Thursday, 27 February 2020
Australian Research Council Grant Recommendations; Order for the Production of Documents
At the request of Senator Pratt, I move:
(1) There be laid on the table, by the Minister responsible for the Australian Research Council, or when that minister is in the House of Representatives, the minister in the Senate representing that minister, by not later than 15 days after the end of the previous calendar month, a letter of advice that a list, meeting the requirements of paragraph (2), of all Australian Research Council grant recommendations received by the responsible minister each month, has been published on the Internet.
(2) The list of grant recommendations must be published in a machine readable format and specify the following information for each recommendation:
(a) identification or application number;
(b) title of application;
(c) scheme or stream;
(d) date received by the responsible minister;
(e) whether the grant was approved or not approved by the responsible minister;
(f) date of the responsible minister's decision;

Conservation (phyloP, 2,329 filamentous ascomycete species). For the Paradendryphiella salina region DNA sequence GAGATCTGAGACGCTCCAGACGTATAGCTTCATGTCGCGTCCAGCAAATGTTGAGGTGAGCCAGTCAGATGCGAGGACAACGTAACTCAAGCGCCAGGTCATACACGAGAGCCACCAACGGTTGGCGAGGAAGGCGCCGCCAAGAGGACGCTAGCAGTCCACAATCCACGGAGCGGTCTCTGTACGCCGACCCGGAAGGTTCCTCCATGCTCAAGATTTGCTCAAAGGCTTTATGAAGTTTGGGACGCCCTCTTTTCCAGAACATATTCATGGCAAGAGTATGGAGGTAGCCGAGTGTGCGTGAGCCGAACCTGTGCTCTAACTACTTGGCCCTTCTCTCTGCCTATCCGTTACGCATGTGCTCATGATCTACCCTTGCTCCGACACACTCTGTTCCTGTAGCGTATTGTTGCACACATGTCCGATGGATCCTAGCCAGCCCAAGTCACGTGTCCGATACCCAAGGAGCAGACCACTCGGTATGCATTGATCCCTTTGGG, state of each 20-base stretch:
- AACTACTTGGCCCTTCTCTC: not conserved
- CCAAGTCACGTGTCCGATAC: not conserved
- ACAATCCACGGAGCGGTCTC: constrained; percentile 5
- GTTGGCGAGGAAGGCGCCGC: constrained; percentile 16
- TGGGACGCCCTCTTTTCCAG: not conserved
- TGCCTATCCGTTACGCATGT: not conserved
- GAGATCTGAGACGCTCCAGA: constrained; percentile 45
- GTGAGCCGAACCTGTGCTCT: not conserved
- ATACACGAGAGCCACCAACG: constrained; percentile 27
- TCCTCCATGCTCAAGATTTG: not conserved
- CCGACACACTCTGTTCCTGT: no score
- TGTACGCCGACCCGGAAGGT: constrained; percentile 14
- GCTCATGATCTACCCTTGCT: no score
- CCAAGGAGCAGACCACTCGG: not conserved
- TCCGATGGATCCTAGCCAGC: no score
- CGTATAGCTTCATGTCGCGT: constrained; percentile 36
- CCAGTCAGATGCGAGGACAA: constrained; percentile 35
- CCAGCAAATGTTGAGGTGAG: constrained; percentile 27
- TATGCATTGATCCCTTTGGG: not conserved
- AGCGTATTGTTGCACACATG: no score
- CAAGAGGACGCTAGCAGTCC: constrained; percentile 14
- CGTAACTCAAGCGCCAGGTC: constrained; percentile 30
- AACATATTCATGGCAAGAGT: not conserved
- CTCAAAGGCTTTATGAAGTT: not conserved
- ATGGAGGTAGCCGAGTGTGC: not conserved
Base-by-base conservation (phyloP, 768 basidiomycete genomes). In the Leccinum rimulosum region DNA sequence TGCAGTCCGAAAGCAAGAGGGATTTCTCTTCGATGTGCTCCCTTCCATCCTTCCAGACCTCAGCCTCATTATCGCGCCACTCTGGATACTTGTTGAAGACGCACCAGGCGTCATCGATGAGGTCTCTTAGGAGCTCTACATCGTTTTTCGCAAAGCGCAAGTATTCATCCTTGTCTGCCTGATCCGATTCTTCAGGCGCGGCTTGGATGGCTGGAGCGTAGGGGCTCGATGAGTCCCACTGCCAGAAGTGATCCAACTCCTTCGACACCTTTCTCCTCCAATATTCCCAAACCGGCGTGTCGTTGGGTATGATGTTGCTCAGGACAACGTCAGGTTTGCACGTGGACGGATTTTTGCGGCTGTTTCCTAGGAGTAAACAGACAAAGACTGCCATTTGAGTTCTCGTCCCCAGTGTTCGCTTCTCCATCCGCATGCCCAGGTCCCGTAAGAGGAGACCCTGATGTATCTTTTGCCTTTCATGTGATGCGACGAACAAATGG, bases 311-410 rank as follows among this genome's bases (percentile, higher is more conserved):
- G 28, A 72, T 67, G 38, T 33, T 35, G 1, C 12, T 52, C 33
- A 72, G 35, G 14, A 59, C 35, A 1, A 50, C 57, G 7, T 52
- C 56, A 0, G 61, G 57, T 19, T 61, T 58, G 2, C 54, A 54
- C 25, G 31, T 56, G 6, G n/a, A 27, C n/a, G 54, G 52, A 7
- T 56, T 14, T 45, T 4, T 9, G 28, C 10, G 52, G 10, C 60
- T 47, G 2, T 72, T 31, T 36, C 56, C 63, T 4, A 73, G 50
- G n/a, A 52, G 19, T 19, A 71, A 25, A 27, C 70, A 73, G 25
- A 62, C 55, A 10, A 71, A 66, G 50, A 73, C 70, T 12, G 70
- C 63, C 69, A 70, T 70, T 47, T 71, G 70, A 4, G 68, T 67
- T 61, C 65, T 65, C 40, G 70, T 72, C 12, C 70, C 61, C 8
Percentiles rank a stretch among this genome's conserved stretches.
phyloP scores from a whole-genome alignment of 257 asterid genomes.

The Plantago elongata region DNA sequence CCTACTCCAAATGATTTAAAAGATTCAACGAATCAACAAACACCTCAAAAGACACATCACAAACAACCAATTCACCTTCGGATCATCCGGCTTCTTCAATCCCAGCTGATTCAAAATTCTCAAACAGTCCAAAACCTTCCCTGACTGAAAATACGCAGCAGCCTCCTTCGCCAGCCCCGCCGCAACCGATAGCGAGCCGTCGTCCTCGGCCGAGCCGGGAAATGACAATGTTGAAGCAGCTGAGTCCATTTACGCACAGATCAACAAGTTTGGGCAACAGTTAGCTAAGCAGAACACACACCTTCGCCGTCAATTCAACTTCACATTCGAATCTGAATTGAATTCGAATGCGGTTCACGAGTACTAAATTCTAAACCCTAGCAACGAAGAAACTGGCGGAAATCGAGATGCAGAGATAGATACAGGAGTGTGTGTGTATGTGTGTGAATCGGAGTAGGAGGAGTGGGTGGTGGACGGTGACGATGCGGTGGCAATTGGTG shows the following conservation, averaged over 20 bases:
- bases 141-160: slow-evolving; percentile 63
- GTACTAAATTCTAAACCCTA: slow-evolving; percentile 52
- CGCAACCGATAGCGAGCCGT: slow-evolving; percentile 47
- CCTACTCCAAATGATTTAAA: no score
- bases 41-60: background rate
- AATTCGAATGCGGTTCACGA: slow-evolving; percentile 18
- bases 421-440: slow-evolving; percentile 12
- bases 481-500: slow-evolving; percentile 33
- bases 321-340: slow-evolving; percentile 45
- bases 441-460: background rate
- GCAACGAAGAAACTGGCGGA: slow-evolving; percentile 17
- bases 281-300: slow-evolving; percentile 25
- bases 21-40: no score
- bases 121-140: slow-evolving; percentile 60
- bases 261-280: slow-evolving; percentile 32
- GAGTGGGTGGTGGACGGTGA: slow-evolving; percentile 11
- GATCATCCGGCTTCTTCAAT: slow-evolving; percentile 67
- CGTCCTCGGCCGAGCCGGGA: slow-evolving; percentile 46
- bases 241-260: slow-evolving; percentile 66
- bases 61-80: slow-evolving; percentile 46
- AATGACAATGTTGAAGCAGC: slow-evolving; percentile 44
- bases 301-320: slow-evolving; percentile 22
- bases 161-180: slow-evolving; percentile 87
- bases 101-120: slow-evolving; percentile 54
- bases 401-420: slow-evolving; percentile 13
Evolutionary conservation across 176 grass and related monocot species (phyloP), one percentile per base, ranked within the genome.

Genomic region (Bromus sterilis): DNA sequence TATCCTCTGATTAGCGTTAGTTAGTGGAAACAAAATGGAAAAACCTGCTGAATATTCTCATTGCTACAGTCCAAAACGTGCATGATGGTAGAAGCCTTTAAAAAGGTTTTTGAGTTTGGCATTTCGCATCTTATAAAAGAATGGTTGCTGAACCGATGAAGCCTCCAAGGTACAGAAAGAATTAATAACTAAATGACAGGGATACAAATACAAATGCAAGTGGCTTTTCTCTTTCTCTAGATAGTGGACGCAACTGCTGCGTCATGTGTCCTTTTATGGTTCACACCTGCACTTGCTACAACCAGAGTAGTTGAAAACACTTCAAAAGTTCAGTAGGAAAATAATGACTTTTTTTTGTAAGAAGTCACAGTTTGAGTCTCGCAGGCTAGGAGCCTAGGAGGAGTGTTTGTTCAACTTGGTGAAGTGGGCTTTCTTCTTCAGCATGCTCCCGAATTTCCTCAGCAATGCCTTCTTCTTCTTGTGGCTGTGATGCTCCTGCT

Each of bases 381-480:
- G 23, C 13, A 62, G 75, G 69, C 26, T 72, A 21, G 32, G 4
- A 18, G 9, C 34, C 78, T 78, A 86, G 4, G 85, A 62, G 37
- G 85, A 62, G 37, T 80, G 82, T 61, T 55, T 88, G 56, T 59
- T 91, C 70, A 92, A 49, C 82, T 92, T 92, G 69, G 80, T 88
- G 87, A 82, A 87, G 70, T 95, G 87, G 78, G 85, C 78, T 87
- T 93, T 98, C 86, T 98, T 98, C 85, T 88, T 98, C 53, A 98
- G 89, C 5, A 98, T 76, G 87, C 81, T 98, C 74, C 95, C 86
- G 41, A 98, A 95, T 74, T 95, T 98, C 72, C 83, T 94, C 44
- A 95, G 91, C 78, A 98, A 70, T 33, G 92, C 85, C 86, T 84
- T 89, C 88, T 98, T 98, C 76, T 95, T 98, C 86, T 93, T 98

(g) date the applicant was informed of the grant outcome;
(h) the amount of funding granted (if any); and
(i) whether the grant was publicly announced and, if so, the date of the announcement.
(3) If the Senate is not sitting when the letter is ready for presentation, the letter is to be presented to the President under standing order 166.
(4) This order is of continuing effect.
The Greens support this order for the production of documents, given the lack of transparency in the Morrison government and how they have politicised research grants. It is absolutely shameful. It wasn't too long ago that the Liberals inserted a jingoistic so-called national interest test for ARC grants. It wasn't too long ago that Senator Birmingham vetoed research grants that had gone through rigorous processes to be recommended for funding. During the election, the Morrison government used ARC grant announcements to try to gain electoral benefit. Academic research funding in Australia should be completely independent of the government of the day. That is why the Greens have a bill to take away the minister's unilateral veto of research grants. This political interference in research grants is despicable and it must stop.
The government recognises the importance of promoting the value of billions of dollars invested in research—$3.3 billion over the next four years—to the people who pay for it: taxpayers. In October 2019, in response to representations from the sector, the minister asked that, in future, the ARC notify applicants of their outcomes under embargo in advance of any government announcement, ensuring that they are informed sooner than ever before, and that projects can be commenced and recruitment therefore undertaken.
Question agreed to.